In Pursuit of the Three Magi

Greetings from St. Jean Pied de Port in France.  Tomorrow morning, I set out walking the Camino de Santiago.  

Over the last several months, I’ve had occasion to think about what it is to be a pilgrim.  The first pilgrims in the Christian tradition were probably the three Wisemen, or Magi, who traveled to visit the Christ child.  Their journey was fraught with danger.  Moreover, they had to outfox Herod and, to protect the baby Jesus, return home by a different route than the one they took following the star to Bethlehem.

As it happens the Adoration of the Magi is one of my favorite subjects in art.  Early in our marriage, my wife and I traveled to Budapest.  We were there in the days leading up to Christmas.  On our first night, in the window of a shop, we saw a beautiful painting of the Adoration of the Magi.  We hemmed and hawed and ultimately didn’t purchase it.  

It was early in our trip.  It cost more than we should spend.  Surely, we would find something later in the trip we liked even better.

Well, we didn’t.  To this day, we regret not purchasing that painting.  We try not to impulse buy souvenirs and mementos when traveling, but we do ask ourselves, “will this be a three Wisemen situation?” when we eye something of beauty as we wander.

When my parents were downsizing my mother gifted me three hand-painted hanging wooden Magi which they acquired in Mexico the year I was born.  We fondly call them the “Three Wise Guys” and they grace our dining room from Advent through Epiphany.  They remind me of the many gifts given to me by my parents.

The chapel at my home parish, St. Bartholomew’s Episcopal Church in New York City, has an altarpiece that depicts the Adoration of the Magi.  I’ve contemplated it on many occasions during services and musical concerts.

For many years I have been searching for an icon of the three Magi.  Finally, this summer, in a shop in Chania, Crete, I found one.  The proprietor of the store said that while there are many nativity icons, it is rare for them to include the three Magi.  Having learned the lesson of Budapest, I didn’t hesitate to purchase this one.  I meditate on it daily as I prepare for my Camino.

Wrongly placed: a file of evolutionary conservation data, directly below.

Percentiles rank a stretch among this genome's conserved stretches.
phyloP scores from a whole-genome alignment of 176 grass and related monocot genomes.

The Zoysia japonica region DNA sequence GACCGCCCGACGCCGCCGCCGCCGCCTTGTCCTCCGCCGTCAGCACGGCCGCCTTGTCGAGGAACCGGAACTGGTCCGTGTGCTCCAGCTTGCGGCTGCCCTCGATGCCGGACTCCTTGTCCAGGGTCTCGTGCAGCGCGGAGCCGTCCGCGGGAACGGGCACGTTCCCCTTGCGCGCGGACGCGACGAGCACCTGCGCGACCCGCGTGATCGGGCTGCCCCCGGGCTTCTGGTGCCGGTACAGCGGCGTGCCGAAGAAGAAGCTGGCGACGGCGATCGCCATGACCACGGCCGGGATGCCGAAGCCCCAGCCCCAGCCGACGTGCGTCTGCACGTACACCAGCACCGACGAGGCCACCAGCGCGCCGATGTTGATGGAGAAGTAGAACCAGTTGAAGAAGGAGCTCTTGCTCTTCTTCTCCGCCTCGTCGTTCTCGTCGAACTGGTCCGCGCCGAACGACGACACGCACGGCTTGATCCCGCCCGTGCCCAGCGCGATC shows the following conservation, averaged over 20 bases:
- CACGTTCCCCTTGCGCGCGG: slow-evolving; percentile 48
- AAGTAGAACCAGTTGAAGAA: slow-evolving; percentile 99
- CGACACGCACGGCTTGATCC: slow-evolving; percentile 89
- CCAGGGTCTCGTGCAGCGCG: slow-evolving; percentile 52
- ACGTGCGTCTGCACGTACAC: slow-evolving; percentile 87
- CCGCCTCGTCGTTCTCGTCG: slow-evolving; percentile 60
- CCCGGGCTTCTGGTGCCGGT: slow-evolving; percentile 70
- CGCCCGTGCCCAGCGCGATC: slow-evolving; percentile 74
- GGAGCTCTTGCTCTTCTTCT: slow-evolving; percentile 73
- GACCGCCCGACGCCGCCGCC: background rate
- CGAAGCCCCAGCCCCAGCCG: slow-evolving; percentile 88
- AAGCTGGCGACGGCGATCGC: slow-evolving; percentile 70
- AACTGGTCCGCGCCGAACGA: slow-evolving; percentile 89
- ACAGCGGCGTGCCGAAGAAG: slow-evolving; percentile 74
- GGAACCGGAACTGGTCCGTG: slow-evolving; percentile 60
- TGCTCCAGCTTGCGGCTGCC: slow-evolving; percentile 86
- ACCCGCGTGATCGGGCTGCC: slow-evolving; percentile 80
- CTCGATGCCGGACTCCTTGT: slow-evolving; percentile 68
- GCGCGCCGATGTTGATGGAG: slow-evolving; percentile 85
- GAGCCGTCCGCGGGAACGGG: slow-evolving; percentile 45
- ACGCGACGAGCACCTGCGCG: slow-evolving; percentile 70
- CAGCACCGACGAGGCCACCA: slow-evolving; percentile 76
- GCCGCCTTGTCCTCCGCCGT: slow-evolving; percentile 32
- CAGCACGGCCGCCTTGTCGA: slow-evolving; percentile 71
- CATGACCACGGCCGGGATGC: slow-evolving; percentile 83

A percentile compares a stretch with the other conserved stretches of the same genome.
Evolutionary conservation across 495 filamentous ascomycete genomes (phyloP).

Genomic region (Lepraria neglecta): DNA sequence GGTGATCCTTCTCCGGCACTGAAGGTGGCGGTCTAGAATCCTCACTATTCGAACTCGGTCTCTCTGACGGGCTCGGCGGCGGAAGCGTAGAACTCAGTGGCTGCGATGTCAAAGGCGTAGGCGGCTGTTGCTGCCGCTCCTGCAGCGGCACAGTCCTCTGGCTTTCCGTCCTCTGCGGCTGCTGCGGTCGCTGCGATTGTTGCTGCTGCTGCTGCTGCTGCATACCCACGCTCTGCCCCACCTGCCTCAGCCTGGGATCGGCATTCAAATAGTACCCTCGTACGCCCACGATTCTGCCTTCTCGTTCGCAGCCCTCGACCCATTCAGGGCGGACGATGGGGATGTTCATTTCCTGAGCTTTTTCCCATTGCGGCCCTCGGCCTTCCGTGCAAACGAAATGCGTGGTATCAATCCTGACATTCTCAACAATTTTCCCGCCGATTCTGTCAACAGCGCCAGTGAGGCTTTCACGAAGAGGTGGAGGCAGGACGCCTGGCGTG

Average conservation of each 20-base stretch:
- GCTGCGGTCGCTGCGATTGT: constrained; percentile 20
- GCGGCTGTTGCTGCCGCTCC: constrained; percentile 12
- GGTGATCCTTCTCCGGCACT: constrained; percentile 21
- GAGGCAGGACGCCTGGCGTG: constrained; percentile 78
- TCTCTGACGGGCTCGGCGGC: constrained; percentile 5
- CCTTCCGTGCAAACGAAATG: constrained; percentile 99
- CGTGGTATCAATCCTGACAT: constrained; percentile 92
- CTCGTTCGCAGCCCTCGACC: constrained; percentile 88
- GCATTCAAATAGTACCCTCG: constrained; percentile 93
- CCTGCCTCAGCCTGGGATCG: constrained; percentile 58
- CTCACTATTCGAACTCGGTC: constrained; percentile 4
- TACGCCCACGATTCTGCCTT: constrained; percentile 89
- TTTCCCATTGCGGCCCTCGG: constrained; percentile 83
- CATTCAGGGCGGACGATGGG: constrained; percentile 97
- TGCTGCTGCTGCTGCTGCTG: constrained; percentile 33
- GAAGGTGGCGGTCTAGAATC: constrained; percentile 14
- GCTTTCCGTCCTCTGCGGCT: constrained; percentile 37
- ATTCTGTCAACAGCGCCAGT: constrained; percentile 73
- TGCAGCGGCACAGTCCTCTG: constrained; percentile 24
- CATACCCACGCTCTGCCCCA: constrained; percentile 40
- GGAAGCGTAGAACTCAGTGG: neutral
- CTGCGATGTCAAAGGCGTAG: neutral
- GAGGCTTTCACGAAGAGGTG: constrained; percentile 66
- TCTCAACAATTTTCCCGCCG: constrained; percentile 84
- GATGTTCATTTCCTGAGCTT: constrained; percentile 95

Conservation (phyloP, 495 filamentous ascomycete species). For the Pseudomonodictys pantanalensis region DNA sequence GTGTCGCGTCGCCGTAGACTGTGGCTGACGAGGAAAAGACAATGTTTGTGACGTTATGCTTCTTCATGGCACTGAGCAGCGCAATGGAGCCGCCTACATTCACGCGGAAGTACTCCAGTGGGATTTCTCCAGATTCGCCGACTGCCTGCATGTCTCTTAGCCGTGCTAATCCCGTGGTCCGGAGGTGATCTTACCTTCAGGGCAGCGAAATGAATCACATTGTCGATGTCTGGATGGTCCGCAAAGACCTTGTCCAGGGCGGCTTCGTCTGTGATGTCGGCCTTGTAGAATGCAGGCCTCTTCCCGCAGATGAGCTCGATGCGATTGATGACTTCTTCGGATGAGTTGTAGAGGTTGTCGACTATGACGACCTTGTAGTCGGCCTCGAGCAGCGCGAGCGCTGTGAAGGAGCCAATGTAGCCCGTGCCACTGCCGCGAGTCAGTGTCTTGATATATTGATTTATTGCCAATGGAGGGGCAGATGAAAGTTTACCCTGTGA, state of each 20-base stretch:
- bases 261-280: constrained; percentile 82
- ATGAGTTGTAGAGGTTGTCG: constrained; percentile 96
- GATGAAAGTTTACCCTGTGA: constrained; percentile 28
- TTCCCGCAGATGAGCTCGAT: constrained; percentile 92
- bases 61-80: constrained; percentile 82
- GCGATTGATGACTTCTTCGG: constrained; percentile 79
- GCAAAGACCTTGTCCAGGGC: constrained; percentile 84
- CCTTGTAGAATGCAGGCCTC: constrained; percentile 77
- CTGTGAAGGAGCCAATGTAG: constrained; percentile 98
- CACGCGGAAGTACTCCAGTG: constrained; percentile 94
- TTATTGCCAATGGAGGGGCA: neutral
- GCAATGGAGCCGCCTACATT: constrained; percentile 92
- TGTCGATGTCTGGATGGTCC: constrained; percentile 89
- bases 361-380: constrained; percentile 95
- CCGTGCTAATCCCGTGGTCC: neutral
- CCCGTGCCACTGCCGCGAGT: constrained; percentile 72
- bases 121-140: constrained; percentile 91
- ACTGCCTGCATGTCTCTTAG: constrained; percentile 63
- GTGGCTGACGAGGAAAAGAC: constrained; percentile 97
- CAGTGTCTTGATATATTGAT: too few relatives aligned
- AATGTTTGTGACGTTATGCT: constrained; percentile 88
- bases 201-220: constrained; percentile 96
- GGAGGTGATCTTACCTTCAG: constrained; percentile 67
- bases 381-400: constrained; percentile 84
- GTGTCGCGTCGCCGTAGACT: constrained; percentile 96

Recently I came across an Epiphany hymn by Christopher Idle (1938-   ).  The second verse describes the three Magi as pilgrims and reads:

Pilgrims they were, from unknown countries,
searching for one who knows the world;
lost are their names and strange their journeys,
famed is their zeal to find the child:
Jesus, in you the lost are claimed,
aliens are found and known and named.

Christopher Idle (1938-   )

For me, Idle’s words sum up the essence of a pilgrimage.  One is searching.  One is embarking on a strange journey.  One needs to be full of zeal.  One will be lost.  One will be claimed. One will be an alien. One will be found.  One will be known.  One will be named.

I’m excited to see what happens over the next 500 miles!  Thank you for joining me on this journey.

Thank you to everyone who has generously supported my walk with a gift to Episcopal Relief & Development.  If you haven’t yet done so and would like to make a donation, you can do so by clicking “Support my Journey!”

Fundraising progress is 74% of 75k

Published by Rob Radtke

President & CEO, Episcopal Relief & Development, husband, father, friend, traveler, reader, New Yorker.

9 thoughts on “In Pursuit of the Three Magi

  1. Thank you for these wonderful reflections and I look forward to those in the future. Im trying to feel like I’m accompanying you on this walk–walking is my best recreation everyday and Shadow and I dont miss. We’ll dedicate the next month to you.

    I love you, treasured child. Mom


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